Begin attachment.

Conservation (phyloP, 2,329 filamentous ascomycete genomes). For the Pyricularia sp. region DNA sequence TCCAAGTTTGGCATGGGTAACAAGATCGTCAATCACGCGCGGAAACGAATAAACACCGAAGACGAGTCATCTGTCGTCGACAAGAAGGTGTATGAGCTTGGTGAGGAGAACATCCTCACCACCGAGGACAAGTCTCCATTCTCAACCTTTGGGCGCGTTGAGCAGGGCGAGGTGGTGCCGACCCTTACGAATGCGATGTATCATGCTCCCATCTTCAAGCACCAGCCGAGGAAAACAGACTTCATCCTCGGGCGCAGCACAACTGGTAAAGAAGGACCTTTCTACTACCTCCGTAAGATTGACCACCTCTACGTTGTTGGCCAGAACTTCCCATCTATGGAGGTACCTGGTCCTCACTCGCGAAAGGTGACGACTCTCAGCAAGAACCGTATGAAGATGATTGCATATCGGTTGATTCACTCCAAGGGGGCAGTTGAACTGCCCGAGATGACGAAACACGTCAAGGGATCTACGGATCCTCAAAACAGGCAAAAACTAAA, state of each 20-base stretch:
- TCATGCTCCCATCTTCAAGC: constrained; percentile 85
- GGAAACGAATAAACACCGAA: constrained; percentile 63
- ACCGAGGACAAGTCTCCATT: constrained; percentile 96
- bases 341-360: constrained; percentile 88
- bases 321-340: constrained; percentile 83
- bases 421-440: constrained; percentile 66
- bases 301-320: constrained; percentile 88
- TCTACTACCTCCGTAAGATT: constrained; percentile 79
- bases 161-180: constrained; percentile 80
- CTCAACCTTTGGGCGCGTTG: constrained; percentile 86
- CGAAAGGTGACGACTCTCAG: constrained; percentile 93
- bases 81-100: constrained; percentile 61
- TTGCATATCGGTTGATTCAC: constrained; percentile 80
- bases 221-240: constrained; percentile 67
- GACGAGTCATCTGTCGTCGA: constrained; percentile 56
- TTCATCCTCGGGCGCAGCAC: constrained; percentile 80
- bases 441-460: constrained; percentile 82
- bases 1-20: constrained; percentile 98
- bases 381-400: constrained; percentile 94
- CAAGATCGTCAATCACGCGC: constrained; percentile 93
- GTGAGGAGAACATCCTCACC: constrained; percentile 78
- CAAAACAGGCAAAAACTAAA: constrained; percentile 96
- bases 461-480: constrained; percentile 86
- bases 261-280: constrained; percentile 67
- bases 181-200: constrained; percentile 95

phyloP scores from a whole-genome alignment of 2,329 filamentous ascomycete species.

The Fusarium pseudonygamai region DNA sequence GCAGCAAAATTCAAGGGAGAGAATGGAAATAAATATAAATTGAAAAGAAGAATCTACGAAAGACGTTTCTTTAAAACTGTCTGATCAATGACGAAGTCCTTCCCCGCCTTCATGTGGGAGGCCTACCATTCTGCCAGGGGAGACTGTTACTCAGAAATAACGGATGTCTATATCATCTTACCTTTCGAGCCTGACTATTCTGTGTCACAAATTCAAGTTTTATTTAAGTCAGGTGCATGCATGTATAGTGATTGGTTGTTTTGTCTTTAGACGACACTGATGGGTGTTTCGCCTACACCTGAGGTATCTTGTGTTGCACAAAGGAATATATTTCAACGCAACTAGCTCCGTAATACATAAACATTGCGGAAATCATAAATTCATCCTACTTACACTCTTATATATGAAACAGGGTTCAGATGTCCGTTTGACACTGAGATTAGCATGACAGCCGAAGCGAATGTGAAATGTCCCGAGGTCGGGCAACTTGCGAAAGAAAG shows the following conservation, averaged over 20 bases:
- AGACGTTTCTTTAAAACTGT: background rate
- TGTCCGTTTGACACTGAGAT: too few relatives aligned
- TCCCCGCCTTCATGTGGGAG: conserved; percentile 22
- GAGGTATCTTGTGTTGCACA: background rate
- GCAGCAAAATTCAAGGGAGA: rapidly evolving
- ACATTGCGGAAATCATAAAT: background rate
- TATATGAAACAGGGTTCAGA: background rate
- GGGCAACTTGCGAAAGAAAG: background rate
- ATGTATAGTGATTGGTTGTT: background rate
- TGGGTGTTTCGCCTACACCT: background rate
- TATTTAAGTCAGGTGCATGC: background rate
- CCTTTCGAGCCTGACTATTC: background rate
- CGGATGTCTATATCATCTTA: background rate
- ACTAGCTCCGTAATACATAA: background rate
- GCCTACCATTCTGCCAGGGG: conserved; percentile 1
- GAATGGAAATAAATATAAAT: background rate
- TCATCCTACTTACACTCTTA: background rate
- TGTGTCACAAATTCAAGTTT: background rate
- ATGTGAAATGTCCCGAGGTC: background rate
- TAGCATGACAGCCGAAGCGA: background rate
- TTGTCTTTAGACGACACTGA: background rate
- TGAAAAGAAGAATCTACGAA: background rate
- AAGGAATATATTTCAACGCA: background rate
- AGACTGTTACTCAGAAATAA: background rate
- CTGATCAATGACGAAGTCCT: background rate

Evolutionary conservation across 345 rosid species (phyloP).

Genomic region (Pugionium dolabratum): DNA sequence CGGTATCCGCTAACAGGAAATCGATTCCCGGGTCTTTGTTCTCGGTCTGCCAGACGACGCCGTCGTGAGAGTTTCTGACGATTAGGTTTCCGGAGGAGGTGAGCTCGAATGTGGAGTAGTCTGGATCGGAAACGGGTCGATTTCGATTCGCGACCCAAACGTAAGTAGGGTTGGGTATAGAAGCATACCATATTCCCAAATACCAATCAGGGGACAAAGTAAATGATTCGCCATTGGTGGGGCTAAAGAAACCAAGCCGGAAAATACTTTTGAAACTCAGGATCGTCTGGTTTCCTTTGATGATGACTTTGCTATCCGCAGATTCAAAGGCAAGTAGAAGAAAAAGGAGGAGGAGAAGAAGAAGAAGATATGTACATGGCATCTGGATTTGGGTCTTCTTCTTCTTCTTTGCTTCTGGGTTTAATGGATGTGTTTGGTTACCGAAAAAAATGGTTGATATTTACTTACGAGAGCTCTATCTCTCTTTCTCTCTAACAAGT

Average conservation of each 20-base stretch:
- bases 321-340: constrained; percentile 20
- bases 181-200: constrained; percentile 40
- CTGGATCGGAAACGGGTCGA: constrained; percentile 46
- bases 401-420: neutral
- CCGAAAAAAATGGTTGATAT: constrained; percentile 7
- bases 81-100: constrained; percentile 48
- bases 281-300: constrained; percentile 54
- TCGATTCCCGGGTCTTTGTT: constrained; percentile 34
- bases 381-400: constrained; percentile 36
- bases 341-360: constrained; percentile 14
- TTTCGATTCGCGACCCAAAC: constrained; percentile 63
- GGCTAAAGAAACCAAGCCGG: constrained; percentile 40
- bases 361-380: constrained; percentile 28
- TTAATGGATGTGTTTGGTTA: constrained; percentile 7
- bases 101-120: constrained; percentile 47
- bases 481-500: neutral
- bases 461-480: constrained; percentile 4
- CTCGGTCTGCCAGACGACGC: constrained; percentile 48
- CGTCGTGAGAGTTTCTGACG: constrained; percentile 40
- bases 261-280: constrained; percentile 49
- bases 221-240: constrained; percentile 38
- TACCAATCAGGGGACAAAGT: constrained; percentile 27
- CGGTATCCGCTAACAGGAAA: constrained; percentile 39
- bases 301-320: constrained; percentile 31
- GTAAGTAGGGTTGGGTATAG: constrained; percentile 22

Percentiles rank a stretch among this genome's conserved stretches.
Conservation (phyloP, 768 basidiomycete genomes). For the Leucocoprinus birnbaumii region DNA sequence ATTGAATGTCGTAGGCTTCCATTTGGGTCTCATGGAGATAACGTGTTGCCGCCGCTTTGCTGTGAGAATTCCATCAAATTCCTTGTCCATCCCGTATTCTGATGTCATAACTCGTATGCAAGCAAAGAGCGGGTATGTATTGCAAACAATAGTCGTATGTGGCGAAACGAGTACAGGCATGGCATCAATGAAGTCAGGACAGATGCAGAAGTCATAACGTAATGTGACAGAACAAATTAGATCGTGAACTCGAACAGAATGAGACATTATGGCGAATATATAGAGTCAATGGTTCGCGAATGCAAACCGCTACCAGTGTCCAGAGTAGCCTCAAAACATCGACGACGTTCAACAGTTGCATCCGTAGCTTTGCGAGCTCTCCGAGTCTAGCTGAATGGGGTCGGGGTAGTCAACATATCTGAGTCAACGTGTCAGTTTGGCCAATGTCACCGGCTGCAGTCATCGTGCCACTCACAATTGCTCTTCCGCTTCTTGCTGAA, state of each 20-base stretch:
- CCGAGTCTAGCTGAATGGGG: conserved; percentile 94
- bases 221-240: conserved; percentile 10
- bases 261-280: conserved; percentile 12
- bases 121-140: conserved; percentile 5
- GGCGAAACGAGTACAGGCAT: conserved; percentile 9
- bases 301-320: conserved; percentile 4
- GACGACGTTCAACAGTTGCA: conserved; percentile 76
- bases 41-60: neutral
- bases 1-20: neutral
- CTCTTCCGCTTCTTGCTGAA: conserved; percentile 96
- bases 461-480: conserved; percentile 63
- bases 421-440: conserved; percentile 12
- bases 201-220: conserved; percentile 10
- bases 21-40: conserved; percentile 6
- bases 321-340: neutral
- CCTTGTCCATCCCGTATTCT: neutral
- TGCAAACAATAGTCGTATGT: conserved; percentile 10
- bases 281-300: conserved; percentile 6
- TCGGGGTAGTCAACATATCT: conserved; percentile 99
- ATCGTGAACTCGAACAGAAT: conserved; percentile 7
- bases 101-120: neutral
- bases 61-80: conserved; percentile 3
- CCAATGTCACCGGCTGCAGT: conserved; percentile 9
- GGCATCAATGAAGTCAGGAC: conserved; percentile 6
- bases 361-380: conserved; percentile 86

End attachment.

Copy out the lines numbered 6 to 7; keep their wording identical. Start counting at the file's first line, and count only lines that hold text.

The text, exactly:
- bases 321-340: constrained; percentile 83
- bases 421-440: constrained; percentile 66